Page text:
Home Student WorksFiction Writings Tongues & Teeth part eleven

Tongues & Teeth part eleven

by Delilah Summerer

He wiped the sick with the back of his hands. Nothing about him was clean. Even the parts that were unblemished felt covered in grime. Not that there were many parts of him that weren’t stained with blood.

He was aware of the eyes on him. Vaguely. They had to be looking at him, but he couldn’t see them. The black was slowly draining from the corners of his eyes, collecting along his cheekbone, and falling close to his mouth. He resisted the urge to lick it.

“I’m sorry,” he said. It was getting easier to see. “I was consumed by madness. I should not have allowed it to occur.” It was the truth, falling simply from his lip. Such an easy thing to admit once the heat of battle evaporated from his skin. Battle was effortless, but to be out of it was to allow things to make sense. To be easy.

He did not want the apology to get accepted. What he did was wrong. He attacked an ally of a higher station. That was bad. And consuming in excess- it was bound to bring madness. He was not allowed to be surprised in any fashion. He’d researched it excessively. He’d connected files that historians would have liked to keep far apart. This was something he knew better than the backs of his hands, and when the moment was in front of him, he let himself get overtaken. That was on him.

That would always be on him.

Silence was creeping over him. He was aware that a conversation had begun, that Pallas and Pirhum were discussing the Greek throne, and he knew that the treaty would be the next topic. But his mind wasn’t there. He had grown numb, a shell of what he was supposed to be, waiting and waiting and watching. That’s what he was good at. Keeping his mouth shut and letting the adults talk. Cursed to always be the middle child.

“And we can portal all of you guys home-” Pirhum was saying, Tadgan nodding.

“I need it in writing,” Hymir blurted out. Bodies turned to him. Shame throttled him, but he kept going, shoving the urge to creep into a hole and die aside. “If I don’t come back with a treaty in writing-” He broke off, because he wasn’t exactly sure what would happen, and his tongue knew it. Something bad. Duh. But what? He didn’t know, and he couldn’t lie, and this was the crappiest assassination mission ever.

It had to be in writing. That was the end of that.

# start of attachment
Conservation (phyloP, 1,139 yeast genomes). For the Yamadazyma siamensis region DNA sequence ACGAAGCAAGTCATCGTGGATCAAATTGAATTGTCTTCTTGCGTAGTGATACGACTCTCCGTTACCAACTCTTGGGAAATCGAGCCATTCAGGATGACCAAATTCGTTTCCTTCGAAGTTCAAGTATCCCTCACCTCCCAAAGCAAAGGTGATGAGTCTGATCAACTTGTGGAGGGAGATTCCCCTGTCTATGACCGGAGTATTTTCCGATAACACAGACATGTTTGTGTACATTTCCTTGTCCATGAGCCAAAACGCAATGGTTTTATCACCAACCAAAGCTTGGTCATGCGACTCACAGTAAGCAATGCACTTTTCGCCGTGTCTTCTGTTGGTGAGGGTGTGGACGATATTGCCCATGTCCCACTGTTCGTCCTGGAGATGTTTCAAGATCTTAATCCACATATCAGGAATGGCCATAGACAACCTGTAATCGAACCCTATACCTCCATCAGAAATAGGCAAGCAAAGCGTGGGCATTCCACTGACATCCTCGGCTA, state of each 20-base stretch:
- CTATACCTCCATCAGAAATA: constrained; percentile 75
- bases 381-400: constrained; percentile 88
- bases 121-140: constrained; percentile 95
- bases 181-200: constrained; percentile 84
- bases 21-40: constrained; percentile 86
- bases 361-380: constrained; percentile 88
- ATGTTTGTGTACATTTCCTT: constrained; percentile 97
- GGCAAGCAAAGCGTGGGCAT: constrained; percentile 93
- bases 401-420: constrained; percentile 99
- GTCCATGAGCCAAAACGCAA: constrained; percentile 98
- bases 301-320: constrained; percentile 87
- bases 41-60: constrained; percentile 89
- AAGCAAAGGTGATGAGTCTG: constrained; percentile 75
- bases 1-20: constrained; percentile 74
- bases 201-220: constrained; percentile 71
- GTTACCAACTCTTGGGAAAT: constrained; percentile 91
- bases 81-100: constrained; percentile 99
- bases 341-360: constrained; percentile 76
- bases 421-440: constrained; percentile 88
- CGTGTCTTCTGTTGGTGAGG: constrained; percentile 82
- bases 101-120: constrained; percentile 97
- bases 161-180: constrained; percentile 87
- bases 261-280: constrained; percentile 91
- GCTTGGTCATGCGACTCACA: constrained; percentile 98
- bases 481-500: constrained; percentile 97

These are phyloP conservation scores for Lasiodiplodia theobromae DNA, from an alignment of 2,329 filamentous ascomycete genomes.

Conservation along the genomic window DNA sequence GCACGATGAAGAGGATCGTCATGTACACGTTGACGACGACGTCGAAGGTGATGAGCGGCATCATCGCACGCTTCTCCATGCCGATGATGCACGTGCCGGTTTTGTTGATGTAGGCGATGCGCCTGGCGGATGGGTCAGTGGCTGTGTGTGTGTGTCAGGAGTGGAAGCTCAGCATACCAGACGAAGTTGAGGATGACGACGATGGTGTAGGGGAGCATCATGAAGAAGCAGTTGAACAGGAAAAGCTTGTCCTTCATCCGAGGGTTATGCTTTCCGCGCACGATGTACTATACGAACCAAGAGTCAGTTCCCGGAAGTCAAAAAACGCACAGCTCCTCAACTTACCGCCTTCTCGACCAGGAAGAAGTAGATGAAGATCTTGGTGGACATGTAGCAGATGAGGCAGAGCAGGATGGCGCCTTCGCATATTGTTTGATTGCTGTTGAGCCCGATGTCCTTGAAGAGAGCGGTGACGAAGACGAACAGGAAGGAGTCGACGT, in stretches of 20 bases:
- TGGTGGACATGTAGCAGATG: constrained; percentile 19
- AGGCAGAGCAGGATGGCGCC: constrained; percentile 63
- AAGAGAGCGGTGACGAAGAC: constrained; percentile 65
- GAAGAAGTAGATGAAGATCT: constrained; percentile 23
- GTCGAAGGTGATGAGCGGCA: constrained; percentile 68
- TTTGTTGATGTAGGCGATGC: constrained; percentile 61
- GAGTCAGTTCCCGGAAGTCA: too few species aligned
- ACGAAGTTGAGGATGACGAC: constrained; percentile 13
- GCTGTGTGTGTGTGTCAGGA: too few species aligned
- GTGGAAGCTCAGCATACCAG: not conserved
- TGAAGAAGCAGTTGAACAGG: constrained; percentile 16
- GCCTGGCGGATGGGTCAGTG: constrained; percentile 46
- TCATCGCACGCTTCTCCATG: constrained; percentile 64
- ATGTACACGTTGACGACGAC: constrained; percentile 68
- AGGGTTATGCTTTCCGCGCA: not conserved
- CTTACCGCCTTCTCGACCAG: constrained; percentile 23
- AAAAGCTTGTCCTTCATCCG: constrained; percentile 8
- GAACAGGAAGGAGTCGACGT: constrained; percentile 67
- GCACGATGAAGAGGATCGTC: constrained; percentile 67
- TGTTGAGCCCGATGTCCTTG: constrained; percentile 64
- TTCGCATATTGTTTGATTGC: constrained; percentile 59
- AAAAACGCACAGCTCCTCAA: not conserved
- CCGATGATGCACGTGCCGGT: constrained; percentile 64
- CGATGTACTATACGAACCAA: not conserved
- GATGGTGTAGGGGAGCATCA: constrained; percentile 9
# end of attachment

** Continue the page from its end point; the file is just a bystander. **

A simple thing. Isn’t that what everything boils down to? Pirhum pressed his palms together and slowly pulled them apart. Out grew a piece of paper, curling at the top and bottom. Black script was scratching itself onto the paper. Legible and changing, as if it wasn’t meant to be fully read at once. Was the language changing? Peter was trying to find a way to make that happen, but hadn’t succeeded. Not with any information that was in the library at least.

Hymir read over what bits of the paper he could. All he could tell was that the royal Greek family would aid in whatever type of piece the Larbaek-id (Hymir wasn’t sure if that was right) royal government might try to extend. Nothing on war. Good. That’s what Levin wanted as an end goal, and Hymir was giving him the requirements, not the undertones. Just a little stab. Just for fun.

Tadgan handed Hymir back his spear. He couldn’t remember when he had dropped it.

The conversation had shifted back to getting home, and Hymir was more awake for it. A portal, not unlike the one that had taken him to the palace. It would be tied to Pirhum and not the land itself, but they would function the same way. Again, there were questions of logic. But he had overstayed his welcome, so he kept all thoughts in his mouth.

Like everything with creation, the portal fizzled from nothing. “Your men were returned once the battle started,” Tadgan said. “Slipped into the ocean and woke up on your shore.” Hands went with his dialogue. It made Hymir smile, for there was no describing the ridiculousness of what was set before him. His body was starting to return to him. How pleasant.

Farewells. There was nothing left to do but say farewells.

The Gods went easily; Pirhum with a nod that could have been disguised as understanding, and Tadgan with that wicked smile and a clap on the back.

Dima and Pallas… Hymir was uncertain on how to describe it. He’d thought that they would hate him for overstepping in battle. The thought of borderline flying made his bones feel itchy. Like the only cure was to do it all over again.

To his surprise, they took him into their arms. Because they were friends. A word that Hymir thought was supposed to be loose. “We’re going to miss you,” Pallas said almost in Hymir’s neck. There was too much of a height difference between them.

And there was more with Dima and Hymir. Dima, whose small body was curled up in Hymir’s chest, nodded almost frantically. “You’re kind of fun,” he settled on saying, “Will you be back to visit?”

“I’ll try,” Hymir said. He would.

They separated. He tried to smile and not cry, for despite the day being terrible, he did have a good time. Sort of. Very loose with the definition of ‘good.’ With nods to the other four, he stepped through the portal first, gripping the treaty and his spear while tightening his coat against the cold as he went.

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